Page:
Novotech CEO Dr John Moller said China offers the largest population in the world, rapid economic growth, and an increasing willingness by government to invest in research and development.
Novotech’s 23 years of experience working in the region means we are the ideal CRO partner for USA biotechs wanting to tap the research expertise and opportunities that China offers.
There are over 22,000 active investigators in Greater China, with about 5,000 investigators with experience on at least 3 studies (source GlobalData).

On a glob­al romp, Boehringer BD team picks up its third R&D al­liance for Ju­ly — this time fo­cused on IPF with $50M up­front

Boehringer Ingelheim’s BD team is on a global deal spree. The German pharma company just wrapped its third deal in 3 weeks, going back to Korea for its latest pipeline pact — this time focused on idiopathic pulmonary fibrosis.

They’re handing over $50 million to get their hands on BBT-877, an ATX inhibitor from Korea’s Bridge Biotherapeutics that was on display at a science conference in Dallas recently. There’s not a whole lot of data to evaluate the prospects here.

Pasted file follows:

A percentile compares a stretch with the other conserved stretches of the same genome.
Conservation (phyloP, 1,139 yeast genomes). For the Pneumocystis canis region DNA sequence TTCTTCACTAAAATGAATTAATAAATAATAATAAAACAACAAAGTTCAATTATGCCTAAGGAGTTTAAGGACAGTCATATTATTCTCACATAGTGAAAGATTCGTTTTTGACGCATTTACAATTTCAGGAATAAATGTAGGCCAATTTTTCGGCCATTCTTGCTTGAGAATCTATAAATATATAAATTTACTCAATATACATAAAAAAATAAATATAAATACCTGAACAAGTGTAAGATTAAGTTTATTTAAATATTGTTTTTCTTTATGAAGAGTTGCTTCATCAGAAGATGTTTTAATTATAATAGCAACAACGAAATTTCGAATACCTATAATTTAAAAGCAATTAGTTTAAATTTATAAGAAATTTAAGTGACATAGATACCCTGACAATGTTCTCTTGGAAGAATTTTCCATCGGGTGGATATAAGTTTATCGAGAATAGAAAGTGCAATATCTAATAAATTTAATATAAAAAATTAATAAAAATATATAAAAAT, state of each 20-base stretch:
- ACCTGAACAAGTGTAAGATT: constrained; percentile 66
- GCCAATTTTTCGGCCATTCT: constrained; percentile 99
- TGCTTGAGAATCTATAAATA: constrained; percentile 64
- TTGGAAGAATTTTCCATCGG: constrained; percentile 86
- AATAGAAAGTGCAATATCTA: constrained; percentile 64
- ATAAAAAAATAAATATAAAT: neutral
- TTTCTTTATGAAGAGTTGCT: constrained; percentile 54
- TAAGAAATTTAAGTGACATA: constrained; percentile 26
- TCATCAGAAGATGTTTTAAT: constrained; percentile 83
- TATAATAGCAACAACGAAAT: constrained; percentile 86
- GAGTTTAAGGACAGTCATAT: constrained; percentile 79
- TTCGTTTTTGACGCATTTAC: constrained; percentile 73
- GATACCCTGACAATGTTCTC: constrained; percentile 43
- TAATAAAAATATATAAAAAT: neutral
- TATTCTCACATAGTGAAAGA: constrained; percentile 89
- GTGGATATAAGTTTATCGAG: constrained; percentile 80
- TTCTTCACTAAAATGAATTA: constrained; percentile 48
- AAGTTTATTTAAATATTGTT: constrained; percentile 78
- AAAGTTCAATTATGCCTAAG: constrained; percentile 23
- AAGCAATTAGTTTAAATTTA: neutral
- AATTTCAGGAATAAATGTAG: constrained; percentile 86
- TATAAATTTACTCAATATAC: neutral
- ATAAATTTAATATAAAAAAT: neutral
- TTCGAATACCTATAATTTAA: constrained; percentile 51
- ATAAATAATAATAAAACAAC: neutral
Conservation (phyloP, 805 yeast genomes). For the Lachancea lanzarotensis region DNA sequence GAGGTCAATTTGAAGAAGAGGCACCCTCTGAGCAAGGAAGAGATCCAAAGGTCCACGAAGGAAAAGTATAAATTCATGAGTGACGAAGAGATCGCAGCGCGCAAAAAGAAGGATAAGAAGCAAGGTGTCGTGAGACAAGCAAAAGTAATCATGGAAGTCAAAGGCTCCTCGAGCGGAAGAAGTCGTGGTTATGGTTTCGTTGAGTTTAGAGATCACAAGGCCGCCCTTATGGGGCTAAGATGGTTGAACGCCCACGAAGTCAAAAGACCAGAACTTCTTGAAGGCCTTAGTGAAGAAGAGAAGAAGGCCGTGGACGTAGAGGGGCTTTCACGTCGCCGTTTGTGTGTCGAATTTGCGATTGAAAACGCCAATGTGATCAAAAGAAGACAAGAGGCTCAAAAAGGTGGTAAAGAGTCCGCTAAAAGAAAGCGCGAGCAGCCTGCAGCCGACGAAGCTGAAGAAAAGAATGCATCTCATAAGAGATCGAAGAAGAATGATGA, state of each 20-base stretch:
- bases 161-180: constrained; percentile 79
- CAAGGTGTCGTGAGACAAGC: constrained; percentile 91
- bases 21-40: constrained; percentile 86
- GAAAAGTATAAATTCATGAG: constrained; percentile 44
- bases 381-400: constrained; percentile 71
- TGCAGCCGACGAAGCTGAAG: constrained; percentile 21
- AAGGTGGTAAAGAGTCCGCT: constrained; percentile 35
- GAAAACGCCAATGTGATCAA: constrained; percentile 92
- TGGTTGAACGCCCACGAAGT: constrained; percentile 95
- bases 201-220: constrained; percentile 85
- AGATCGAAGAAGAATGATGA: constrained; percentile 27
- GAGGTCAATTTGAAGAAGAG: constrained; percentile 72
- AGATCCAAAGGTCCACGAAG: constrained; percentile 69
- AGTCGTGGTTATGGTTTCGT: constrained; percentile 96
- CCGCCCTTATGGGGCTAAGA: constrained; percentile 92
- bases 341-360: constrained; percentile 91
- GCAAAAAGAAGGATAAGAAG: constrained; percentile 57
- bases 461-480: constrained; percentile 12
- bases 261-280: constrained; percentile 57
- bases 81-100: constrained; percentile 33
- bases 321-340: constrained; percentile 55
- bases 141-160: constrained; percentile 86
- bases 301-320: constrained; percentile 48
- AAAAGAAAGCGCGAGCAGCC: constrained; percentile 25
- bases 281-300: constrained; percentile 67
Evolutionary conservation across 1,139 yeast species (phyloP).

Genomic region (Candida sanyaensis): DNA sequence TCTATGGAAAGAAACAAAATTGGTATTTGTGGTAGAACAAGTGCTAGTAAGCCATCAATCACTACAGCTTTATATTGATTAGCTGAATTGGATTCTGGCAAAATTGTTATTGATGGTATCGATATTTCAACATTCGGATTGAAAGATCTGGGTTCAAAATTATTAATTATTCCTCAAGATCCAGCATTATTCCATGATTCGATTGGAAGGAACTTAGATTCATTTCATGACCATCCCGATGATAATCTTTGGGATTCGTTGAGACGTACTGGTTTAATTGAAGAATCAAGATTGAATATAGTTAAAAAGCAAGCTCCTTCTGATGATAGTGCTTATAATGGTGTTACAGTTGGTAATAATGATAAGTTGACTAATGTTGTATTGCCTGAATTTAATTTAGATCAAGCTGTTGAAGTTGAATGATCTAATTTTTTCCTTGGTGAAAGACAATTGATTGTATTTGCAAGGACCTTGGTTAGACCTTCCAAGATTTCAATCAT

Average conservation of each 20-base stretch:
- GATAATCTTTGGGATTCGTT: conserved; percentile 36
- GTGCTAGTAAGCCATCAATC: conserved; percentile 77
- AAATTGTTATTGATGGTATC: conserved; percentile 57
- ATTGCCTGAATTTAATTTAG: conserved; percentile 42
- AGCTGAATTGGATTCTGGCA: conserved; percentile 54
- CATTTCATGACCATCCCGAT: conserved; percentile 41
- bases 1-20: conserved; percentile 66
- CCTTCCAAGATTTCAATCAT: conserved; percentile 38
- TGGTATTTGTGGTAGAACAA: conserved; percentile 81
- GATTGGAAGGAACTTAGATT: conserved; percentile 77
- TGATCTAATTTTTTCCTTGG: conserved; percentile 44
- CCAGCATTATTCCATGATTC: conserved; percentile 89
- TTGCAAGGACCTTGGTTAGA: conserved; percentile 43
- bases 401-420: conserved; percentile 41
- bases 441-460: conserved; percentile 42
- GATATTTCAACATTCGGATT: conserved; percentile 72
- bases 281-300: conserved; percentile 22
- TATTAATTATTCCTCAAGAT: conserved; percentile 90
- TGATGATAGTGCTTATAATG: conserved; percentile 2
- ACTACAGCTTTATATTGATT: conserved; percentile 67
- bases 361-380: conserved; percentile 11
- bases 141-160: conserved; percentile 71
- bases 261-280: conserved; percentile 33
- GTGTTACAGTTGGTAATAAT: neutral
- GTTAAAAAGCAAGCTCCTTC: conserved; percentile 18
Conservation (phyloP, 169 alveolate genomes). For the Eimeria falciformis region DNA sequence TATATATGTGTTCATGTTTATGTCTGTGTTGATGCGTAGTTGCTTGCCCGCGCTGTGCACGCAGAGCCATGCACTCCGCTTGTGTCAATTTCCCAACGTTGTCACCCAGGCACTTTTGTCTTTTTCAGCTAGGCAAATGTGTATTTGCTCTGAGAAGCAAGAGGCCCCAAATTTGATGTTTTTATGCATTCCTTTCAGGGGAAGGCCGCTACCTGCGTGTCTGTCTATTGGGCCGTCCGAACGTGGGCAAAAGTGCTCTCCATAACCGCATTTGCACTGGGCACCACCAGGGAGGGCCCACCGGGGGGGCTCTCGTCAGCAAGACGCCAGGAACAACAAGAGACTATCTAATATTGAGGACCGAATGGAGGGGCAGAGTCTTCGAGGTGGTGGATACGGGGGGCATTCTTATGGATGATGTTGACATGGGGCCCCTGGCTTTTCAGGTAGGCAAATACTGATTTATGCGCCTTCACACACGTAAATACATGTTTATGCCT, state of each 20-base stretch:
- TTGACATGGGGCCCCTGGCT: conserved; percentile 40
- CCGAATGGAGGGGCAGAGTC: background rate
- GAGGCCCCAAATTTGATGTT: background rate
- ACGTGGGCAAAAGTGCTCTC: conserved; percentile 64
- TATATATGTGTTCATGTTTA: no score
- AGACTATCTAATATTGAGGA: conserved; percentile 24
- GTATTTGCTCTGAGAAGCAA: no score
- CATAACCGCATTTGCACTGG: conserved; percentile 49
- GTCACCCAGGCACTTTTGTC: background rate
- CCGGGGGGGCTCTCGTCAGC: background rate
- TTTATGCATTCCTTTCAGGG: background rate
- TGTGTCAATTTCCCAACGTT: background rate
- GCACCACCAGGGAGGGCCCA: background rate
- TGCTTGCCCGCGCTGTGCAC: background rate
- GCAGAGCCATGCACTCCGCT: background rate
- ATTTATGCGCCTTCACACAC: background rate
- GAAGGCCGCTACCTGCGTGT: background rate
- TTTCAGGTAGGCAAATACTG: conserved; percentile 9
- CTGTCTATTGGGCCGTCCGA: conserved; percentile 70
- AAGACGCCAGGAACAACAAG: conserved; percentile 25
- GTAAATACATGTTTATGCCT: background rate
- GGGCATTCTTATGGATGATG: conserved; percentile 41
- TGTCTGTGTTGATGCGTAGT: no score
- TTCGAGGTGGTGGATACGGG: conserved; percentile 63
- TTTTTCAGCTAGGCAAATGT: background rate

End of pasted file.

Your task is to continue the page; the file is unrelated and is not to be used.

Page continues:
Endpoints News

Basic subscription required

Unlock this story instantly and join 55,000+ biopharma pros reading Endpoints daily — and it's free.

Servi­er scoots out of an­oth­er col­lab­o­ra­tion with Macro­Gen­ics, writ­ing off their $40M

Servier is walking out on a partnership with MacroGenics $MGNX — for the second time.

After the market closed on Wednesday MacroGenics put out word that Servier is severing a deal — inked close to 7 years ago — to collaborate on the development of flotetuzumab and other Dual-Affinity Re-Targeting (DART) drugs in its pipeline.

MacroGenics CEO Scott Koenig shrugged off the departure of Servier, which paid $20 million to kick off the alliance and $20 million to option flotetuzumab — putting a heavily back-ended $1 billion-plus in additional biobuck money on the table for the anti-CD123/CD3 bispecific and its companion therapies.

Den­mark's Gen­mab hits the jack­pot with $500M+ US IPO as small­er biotechs rake in a com­bined $147M